|Hazmat Suit for the Soul—Part 3 of 3|
|By Caterina Spinaris|
A prior version of this article was printed on Corrections.com January 03, 2011. It has been updated and reprinted with permission from Correctional Oasis: Volume 12, Issue 11.
Continued from the September 2015 issue of the Correctional Oasis. A prior version of this article was printed in the Correctional Oasis, January 2010 issue.
In Part 2 of this article, a distinction was made between true resilience and what has been labelled as “negative resilience,” in relation to military personnel and first responders . Negative resilience is believed to be the result of avoidance strategies, such as denial and dissociation, and its façade of toughness can collapse as undealtwith psychological pressures mount. Therefore, the quest for solid and enduring resilience is of primary importance, as literally lives may depend on it.
What can be done to help increase the resilience of the public safety workforce and more specifically that of corrections staff? Doing so would very likely lead to improvements in staff morale, and in the lowering of sick leave rates, work-related disability claims, and staff turnover.
To begin with, what is meant by resilience? As stated in Part 2, Desert Waters’ researchers defined resilience as a degree of immunity to health-degrading consequences of high-stress events (Denhof & Spinaris, 2015). So, psychological resilience is not viewed as an all-or-nothing construct—either present or absent. Rather, it is defined in relative terms, as resistance to the manifestation of negative health signs and conditions despite exposure to events that tend to affect health adversely. For example, highly resilient corrections staff may still exhibit some negative health signs following exposure to high-stress events, but these signs may be relatively few, compared to what is exhibited by staff with less resilience.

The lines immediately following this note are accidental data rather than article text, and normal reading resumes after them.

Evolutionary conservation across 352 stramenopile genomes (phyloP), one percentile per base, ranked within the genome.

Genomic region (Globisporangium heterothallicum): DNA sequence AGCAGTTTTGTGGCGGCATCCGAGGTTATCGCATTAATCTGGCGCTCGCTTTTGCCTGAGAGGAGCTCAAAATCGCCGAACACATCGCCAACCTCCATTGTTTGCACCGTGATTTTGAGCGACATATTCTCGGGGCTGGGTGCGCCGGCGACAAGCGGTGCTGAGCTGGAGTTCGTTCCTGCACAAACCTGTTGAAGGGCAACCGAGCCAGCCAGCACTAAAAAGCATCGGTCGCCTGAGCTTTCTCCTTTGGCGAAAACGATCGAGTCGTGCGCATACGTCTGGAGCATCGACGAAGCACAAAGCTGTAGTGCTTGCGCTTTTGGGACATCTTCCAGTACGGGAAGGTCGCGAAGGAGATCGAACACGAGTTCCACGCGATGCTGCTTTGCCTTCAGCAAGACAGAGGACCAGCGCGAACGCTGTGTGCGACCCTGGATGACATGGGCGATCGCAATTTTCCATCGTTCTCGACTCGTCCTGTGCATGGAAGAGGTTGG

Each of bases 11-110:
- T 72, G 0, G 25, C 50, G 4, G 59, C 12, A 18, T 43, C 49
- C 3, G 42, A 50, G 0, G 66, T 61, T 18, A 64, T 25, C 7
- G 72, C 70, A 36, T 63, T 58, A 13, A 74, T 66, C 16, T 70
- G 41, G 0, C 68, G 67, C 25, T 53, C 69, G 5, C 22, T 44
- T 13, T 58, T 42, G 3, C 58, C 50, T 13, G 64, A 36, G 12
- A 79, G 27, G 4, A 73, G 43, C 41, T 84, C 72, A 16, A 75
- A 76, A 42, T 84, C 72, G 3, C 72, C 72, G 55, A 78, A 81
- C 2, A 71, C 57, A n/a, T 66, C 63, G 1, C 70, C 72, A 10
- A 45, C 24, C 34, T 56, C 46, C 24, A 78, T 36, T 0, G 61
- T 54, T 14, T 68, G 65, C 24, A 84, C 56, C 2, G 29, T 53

To use the hazmat suit analogy once again, staff may still suffer some effects of toxic exposure, and their hazmat suit may show some tears, but these might be significantly less than what they could have suffered had they not been wearing their hazmat suits.
Effective hazmat suits for the soul can be provided through two primary means: (a) strategies which target prevention, and (b) strategies which target intervention.
Prevention methods are inoculation-type, long-term approaches, where lifestyle strategies are taught and skills are trained before high-stress workplace events happen. Prevention involves embracing health-promoting practices as habitual behaviors that foster health and wellness, with the goal to neutralize negative consequences of stressors. These methods include ways of thinking that counter negativity and boost optimism. Prevention methods also involve strategies for taking care of one’s physical, psychological and spiritual health and overall well-being.